Parking professionals in the United States are keenly aware of the challenges and opportunities facing the industry in their own country, but what about their counterparts around the world? Do professionals in other countries have similar priorities, successes, and frustrations? Do they prioritize sustainability and agree that the public’s perceptions of parking are steadily improving?
As IPI Executive Director Shawn Conrad, CAE, discovered on his travels to parking conferences around the world, the leaders of parking associations have much to gain when there is time for dialogue and discussion.
“The sweeping changes in the industry are affecting everyone, yet we have long been relatively insulated from one another,” he says. “During the past few years, we felt the time was ripe to more effectively tap the expertise and experiences of our counterpart parking association leaders by forming a forum to address our common goals.”
That forum is the Global Parking Association Leaderships (GPALs) Summit. Established by IPI, the organization met first at the 2012 IPI Conference & Expo in Phoenix, and again last month at the European Parking (EPA) Congress, hosted by the Irish Parking Association in Dublin.
GPALs’ first collaborative project: to take the pulse of the global parking industry through a survey based on an adaptation of IPI’s annual Emerging Trends in Parking survey. A subcommittee, including Keith Gavin, (Ireland), Patrick Troy, (UK), Carole Whitehorne (Canada), Larry Schneider (Australia), Andre Piccoli (Brazil), Nick Lester (EPA), and Conrad (U.S.), worked closely to prepare a survey for distribution to participating countries.
“We were impressed by the universal willingness to participate in the survey and the excitement it generated, especially in countries such as Japan with whom we previously had little contact,” says Conrad. “Not surprisingly, we share many of the same issues, but the survey revealed some clear differences in countries’ priorities and circumstances.”
Each country received a report of its own constituents’ responses, and all the surveys were analyzed by the Washington, D.C.-based Market Research Bureau, with assistance from Giuliano Mingardo, senior researcher in the Department of Regional, Port and Transport Economics at Erasmus University in Rotterdam, the Netherlands.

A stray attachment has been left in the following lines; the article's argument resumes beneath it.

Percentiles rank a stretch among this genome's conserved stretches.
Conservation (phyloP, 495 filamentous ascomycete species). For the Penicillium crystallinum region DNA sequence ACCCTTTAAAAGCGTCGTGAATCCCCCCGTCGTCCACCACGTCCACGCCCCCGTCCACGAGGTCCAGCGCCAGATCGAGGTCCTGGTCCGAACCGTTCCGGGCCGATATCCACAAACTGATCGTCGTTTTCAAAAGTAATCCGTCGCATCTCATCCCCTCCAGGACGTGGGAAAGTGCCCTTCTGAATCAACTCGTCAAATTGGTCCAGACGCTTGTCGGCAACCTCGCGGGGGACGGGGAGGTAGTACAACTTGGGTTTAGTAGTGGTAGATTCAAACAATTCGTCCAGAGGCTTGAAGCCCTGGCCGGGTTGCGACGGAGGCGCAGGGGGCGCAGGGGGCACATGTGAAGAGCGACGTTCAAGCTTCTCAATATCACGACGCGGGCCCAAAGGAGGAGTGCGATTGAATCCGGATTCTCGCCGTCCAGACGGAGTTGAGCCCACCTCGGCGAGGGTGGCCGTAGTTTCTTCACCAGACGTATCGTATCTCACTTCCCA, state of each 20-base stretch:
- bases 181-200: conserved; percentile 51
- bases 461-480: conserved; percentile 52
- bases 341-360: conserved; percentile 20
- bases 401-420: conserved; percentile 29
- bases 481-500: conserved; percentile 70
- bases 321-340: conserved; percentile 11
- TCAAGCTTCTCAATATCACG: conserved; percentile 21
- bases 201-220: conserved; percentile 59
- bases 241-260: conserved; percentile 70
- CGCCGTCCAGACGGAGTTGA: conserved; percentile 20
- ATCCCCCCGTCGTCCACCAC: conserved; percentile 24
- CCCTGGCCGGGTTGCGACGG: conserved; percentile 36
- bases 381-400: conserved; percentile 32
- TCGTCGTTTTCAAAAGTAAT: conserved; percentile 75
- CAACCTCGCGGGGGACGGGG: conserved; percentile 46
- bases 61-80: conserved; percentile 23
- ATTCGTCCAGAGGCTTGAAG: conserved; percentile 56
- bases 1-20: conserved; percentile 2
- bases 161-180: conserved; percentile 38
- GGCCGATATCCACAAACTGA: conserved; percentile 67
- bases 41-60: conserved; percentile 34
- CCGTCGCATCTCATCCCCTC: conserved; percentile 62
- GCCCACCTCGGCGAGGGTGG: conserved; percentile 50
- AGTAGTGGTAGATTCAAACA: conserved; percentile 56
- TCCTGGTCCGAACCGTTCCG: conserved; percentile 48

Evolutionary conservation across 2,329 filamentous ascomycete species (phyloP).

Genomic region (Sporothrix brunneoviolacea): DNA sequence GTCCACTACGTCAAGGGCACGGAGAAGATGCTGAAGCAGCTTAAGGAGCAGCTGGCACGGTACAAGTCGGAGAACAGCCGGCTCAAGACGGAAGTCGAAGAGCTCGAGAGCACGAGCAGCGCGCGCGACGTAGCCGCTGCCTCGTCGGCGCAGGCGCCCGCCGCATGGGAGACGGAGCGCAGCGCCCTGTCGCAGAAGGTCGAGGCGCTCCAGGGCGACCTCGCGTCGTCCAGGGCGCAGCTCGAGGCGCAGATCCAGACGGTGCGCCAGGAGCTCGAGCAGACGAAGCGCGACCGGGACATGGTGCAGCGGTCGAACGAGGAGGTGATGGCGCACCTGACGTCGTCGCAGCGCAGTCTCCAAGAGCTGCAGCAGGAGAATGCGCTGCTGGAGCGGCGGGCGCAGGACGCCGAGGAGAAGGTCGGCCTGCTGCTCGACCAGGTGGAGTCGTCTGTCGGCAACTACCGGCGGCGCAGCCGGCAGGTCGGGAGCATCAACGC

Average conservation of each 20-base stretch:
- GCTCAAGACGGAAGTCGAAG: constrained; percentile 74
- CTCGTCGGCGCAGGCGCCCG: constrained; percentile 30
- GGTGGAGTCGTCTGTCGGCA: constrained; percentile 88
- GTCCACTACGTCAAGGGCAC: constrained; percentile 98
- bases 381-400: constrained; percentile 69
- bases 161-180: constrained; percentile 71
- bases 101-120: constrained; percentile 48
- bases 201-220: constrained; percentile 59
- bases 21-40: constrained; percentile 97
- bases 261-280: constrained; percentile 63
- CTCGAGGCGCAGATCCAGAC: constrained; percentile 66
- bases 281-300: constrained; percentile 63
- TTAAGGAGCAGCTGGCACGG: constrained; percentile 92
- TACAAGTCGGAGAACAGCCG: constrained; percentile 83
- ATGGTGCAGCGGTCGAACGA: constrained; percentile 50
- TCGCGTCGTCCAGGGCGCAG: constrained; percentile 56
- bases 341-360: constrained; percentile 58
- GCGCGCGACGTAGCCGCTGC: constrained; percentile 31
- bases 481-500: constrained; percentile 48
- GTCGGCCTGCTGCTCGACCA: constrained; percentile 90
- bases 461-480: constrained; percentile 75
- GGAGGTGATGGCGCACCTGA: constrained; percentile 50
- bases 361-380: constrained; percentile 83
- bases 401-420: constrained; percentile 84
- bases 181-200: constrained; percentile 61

Results were first shared at last month’s GPALs gathering and then at the EPA Congress by past IPI Chairs Cindy Campbell and Casey Jones, CAPP.
“The GPALs Global Parking Survey is a valuable snapshot and the beginning of knowledge building and collaborative projects among parking associations around the world,” says Jones.
Technology Rules the Parking Industry
The U.S. certainly is not alone in feeling the reverberating effects of technology in the parking industry. Throughout the world, technologies such as GPS and mobile phones, electronic payment, and sensor space monitoring systems are making it easier for parking professionals to meet the demands of drivers. Among 21 countries polled, the majority listed the move toward innovative technology as the leading industry trend.
Sustainability is a Focus
Sustainability is a broadly-shared global concern, with most respondents saying the greatest environment benefit for parking comes from on- and off-street guidance systems that enable drivers to find spaces faster, reducing carbon emissions. Coming in a close second is energy-efficient lighting, which is seen as one of the top three priorities for a majority of countries, particularly Germany (85 percent) and Brazil (72 percent). The third leading trend—encouraging alternative travel through bike storage, car and bike share, and access to mass transit—is clearly seen as a priority in Norway (70 percent), followed by Britain, Australia, Ireland, Brazil, and the U.S.
Another subject raised by both the survey and the EPA Congress was the parking industry’s role in accommodating electric vehicles (EVs). IPI is working with the U.S. Department of Energy to develop standardized guidelines to be released later this year, and it appears that other countries are assuming an equally proactive role. Antoni Roig, GPALs’ representative from the Parking Association of Spain (ASESGA), noted that his country will soon be required to allocate as much as 20 percent of its parking spaces to EVs.